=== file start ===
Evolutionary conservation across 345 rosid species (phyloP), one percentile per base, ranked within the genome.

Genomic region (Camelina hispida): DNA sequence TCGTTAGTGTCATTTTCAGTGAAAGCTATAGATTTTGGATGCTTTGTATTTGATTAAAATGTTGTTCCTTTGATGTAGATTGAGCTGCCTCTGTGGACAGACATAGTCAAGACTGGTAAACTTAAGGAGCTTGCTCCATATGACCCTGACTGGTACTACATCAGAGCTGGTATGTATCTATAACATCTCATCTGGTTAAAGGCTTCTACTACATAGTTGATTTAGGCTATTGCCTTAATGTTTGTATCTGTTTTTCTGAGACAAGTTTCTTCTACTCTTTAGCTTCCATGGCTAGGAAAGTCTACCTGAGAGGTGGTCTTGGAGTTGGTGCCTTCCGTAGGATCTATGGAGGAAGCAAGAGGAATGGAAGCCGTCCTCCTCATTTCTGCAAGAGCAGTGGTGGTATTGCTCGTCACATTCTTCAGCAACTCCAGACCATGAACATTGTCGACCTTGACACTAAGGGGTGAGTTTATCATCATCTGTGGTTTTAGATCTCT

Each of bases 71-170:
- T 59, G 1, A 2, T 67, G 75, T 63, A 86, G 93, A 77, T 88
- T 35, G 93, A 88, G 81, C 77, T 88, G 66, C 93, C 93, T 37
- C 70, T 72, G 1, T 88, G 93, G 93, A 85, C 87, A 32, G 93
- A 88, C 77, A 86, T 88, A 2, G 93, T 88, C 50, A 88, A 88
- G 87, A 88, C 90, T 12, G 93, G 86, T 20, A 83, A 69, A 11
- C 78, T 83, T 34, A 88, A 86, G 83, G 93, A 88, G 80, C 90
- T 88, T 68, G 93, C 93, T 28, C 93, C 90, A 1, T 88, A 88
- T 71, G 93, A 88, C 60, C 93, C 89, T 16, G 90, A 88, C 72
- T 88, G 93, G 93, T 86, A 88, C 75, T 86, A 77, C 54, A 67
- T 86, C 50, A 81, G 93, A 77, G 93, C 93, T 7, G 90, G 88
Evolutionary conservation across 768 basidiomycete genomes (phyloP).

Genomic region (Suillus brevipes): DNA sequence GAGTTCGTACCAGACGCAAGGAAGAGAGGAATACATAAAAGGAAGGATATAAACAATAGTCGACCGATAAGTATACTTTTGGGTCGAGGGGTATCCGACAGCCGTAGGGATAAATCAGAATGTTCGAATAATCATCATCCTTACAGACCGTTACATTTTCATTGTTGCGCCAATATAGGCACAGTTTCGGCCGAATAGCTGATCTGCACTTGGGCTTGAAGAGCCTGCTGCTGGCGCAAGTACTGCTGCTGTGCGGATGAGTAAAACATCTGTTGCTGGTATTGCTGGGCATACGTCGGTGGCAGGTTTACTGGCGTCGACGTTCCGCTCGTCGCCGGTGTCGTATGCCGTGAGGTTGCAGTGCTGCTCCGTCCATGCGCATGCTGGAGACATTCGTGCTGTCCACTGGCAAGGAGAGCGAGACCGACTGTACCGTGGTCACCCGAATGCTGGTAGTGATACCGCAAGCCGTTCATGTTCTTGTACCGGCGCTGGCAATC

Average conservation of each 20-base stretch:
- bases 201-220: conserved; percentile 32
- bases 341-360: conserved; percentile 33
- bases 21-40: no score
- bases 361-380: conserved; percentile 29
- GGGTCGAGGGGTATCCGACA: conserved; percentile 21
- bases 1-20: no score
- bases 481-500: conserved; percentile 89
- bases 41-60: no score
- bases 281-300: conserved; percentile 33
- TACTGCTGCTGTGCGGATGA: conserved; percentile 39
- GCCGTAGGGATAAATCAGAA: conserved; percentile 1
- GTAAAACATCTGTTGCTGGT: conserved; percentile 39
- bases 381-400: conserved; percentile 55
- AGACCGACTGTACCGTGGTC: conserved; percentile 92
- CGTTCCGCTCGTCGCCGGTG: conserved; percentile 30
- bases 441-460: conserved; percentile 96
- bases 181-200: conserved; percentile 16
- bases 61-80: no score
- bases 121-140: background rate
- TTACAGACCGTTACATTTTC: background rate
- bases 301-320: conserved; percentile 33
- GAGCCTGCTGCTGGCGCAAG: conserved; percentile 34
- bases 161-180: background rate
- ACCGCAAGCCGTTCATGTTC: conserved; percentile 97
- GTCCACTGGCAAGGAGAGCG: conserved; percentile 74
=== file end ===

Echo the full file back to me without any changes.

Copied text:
Evolutionary conservation across 345 rosid species (phyloP), one percentile per base, ranked within the genome.

Genomic region (Camelina hispida): DNA sequence TCGTTAGTGTCATTTTCAGTGAAAGCTATAGATTTTGGATGCTTTGTATTTGATTAAAATGTTGTTCCTTTGATGTAGATTGAGCTGCCTCTGTGGACAGACATAGTCAAGACTGGTAAACTTAAGGAGCTTGCTCCATATGACCCTGACTGGTACTACATCAGAGCTGGTATGTATCTATAACATCTCATCTGGTTAAAGGCTTCTACTACATAGTTGATTTAGGCTATTGCCTTAATGTTTGTATCTGTTTTTCTGAGACAAGTTTCTTCTACTCTTTAGCTTCCATGGCTAGGAAAGTCTACCTGAGAGGTGGTCTTGGAGTTGGTGCCTTCCGTAGGATCTATGGAGGAAGCAAGAGGAATGGAAGCCGTCCTCCTCATTTCTGCAAGAGCAGTGGTGGTATTGCTCGTCACATTCTTCAGCAACTCCAGACCATGAACATTGTCGACCTTGACACTAAGGGGTGAGTTTATCATCATCTGTGGTTTTAGATCTCT

Each of bases 71-170:
- T 59, G 1, A 2, T 67, G 75, T 63, A 86, G 93, A 77, T 88
- T 35, G 93, A 88, G 81, C 77, T 88, G 66, C 93, C 93, T 37
- C 70, T 72, G 1, T 88, G 93, G 93, A 85, C 87, A 32, G 93
- A 88, C 77, A 86, T 88, A 2, G 93, T 88, C 50, A 88, A 88
- G 87, A 88, C 90, T 12, G 93, G 86, T 20, A 83, A 69, A 11
- C 78, T 83, T 34, A 88, A 86, G 83, G 93, A 88, G 80, C 90
- T 88, T 68, G 93, C 93, T 28, C 93, C 90, A 1, T 88, A 88
- T 71, G 93, A 88, C 60, C 93, C 89, T 16, G 90, A 88, C 72
- T 88, G 93, G 93, T 86, A 88, C 75, T 86, A 77, C 54, A 67
- T 86, C 50, A 81, G 93, A 77, G 93, C 93, T 7, G 90, G 88
Evolutionary conservation across 768 basidiomycete genomes (phyloP).

Genomic region (Suillus brevipes): DNA sequence GAGTTCGTACCAGACGCAAGGAAGAGAGGAATACATAAAAGGAAGGATATAAACAATAGTCGACCGATAAGTATACTTTTGGGTCGAGGGGTATCCGACAGCCGTAGGGATAAATCAGAATGTTCGAATAATCATCATCCTTACAGACCGTTACATTTTCATTGTTGCGCCAATATAGGCACAGTTTCGGCCGAATAGCTGATCTGCACTTGGGCTTGAAGAGCCTGCTGCTGGCGCAAGTACTGCTGCTGTGCGGATGAGTAAAACATCTGTTGCTGGTATTGCTGGGCATACGTCGGTGGCAGGTTTACTGGCGTCGACGTTCCGCTCGTCGCCGGTGTCGTATGCCGTGAGGTTGCAGTGCTGCTCCGTCCATGCGCATGCTGGAGACATTCGTGCTGTCCACTGGCAAGGAGAGCGAGACCGACTGTACCGTGGTCACCCGAATGCTGGTAGTGATACCGCAAGCCGTTCATGTTCTTGTACCGGCGCTGGCAATC

Average conservation of each 20-base stretch:
- bases 201-220: conserved; percentile 32
- bases 341-360: conserved; percentile 33
- bases 21-40: no score
- bases 361-380: conserved; percentile 29
- GGGTCGAGGGGTATCCGACA: conserved; percentile 21
- bases 1-20: no score
- bases 481-500: conserved; percentile 89
- bases 41-60: no score
- bases 281-300: conserved; percentile 33
- TACTGCTGCTGTGCGGATGA: conserved; percentile 39
- GCCGTAGGGATAAATCAGAA: conserved; percentile 1
- GTAAAACATCTGTTGCTGGT: conserved; percentile 39
- bases 381-400: conserved; percentile 55
- AGACCGACTGTACCGTGGTC: conserved; percentile 92
- CGTTCCGCTCGTCGCCGGTG: conserved; percentile 30
- bases 441-460: conserved; percentile 96
- bases 181-200: conserved; percentile 16
- bases 61-80: no score
- bases 121-140: background rate
- TTACAGACCGTTACATTTTC: background rate
- bases 301-320: conserved; percentile 33
- GAGCCTGCTGCTGGCGCAAG: conserved; percentile 34
- bases 161-180: background rate
- ACCGCAAGCCGTTCATGTTC: conserved; percentile 97
- GTCCACTGGCAAGGAGAGCG: conserved; percentile 74